Articles Posted in Inverse ETFs

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On June 29, 2015, Jeffrey D. Daggett (“Daggett”) submitted a Letter of Acceptance, Waiver, and Consent (“AWC”) to settle allegations made by the Financial Industry Regulatory Authority, Inc. (“FINRA”)  The FINRA AWC alleged that Daggett, while registered with Wells Fargo Advisors, LLC made numerous unsuitable recommendations of exchange traded products to his customers in violation of FINRA rules.  To settle the FINRA allegations, Daggett submitted to censure, a fine of $20,000 and a suspension for four (4) months.  A copy of the FINRA AWC is available here.

Specifically, FINRA alleged that from March 2010 through September 2011, Daggett recommended and traded in a volatile and speculative exchange traded note (“ETN”), an inverse triple leveraged exchange traded fund (“ETF”), and a triple leveraged ETF in customer accounts that were inconsistent with the customer’s investment objectives of moderate growth and income.  The ETN was tied to long positions in futures contracts on the Chicago Board Options Exchange Volatility Index, and stated in the prospectus that it was intended for short-term trading and may not be appropriate for intermediate or long-term investment time horizons.  Similarly, the ETF prospectuses also stated that they were intended for short-term trading.  Nevertheless, the ETN and ETF positions were held in the customer account for periods ranging from one (1) month, to two (2) years.  FINRA alleged that Daggett lacked a reasonable basis for believing that the ETN and ETF purchases were suitable for his customer, and as such, violated NASD Conduct Rules 2310 and IM-2310-2, as well as FINRA Rule 2010.

ETFs, ETNs and other exchange traded products are very popular among investment advisers who seek to expose their customers to a particular index or sector of the economy.  However, these complex products and the trading strategies utilizing them are difficult for retail investors to fully grasp, and therefore, understand the risk accompanying them.  Many investment advisers utilize intraday trading strategies regarding these products, including complex hedging strategies whereby they hedge them against futures contracts regarding the basket of underlying securities or contracts that the ETF tracks.  Additionally, many of these products have a “resetting” function that makes them unsuitable for many investors as part of a buy-and-hold strategy.  Recently, we covered the Securities and Exchange Commission’s request for public comment on ETFs and ETNs.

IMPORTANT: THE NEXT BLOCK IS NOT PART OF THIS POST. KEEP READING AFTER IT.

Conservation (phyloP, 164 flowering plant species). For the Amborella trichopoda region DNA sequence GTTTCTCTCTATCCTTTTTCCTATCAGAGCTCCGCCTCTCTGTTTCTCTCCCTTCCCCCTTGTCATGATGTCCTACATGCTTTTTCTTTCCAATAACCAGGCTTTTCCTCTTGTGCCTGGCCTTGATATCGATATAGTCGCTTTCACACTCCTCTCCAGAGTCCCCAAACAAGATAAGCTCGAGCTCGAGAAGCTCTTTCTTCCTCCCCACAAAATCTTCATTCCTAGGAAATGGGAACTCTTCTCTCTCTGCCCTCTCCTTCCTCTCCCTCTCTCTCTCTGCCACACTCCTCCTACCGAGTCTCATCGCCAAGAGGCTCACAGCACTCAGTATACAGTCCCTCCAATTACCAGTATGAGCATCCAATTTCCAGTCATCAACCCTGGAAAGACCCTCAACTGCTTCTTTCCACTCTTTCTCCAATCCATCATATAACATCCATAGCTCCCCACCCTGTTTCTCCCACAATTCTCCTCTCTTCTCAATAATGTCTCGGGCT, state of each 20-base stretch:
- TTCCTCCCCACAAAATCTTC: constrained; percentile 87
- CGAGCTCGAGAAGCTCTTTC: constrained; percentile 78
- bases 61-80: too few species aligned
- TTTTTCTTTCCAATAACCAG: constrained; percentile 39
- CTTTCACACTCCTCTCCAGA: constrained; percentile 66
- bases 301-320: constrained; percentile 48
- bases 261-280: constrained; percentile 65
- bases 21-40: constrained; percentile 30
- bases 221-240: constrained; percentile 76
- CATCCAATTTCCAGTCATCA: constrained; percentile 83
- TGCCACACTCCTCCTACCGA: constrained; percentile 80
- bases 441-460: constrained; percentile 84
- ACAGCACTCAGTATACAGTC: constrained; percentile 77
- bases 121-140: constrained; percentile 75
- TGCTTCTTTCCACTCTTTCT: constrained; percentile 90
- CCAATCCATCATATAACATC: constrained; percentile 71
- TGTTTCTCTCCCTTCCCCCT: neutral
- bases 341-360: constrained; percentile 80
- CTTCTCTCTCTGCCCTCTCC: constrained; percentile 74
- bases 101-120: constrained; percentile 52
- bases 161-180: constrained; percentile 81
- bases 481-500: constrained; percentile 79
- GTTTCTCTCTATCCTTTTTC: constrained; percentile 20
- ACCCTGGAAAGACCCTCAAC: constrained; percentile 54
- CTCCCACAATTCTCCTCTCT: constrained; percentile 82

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On June 12, 2015, the Securities and Exchange Commission (“SEC”) solicited public comment on its approval and regulation of exchange traded products (“ETPs”).  ETPs are similar to open-ended mutual funds, but can be bought and sold throughout the day at market prices, rather than net-asset value.  ETPs include, but are not limited to, exchange-traded funds, pooled investments, and exchange-traded notes.  The SEC’s request for comment asked fifty-three (53) sets of questions touching on subjects such as arbitrage mechanisms, pricing, listing standards, legal exemptions, suitability requirements, and broker-dealer marketing and sales practices with respect to ETPs among other subjects.

According to the SEC, the number of ETPs available to retail customers rose dramatically from 2006-2013.  As of 2014, the SEC estimates there are approximately 1,664 ETPs listed on U.S. exchanges, with a market value surpassing $2 trillion.  Some financial firms design complex ETPs and market them to retail clients in an effort to outperform the market.  In a press release accompanying the SEC’s request for industry comment, SEC Chairwoman Mary Jo White stated,  “[a]s new products are developed and their complexity grows, it is critical that we have broad public input to inform our evaluation of how they should be listed, traded and marketed to investors, especially retail investors.”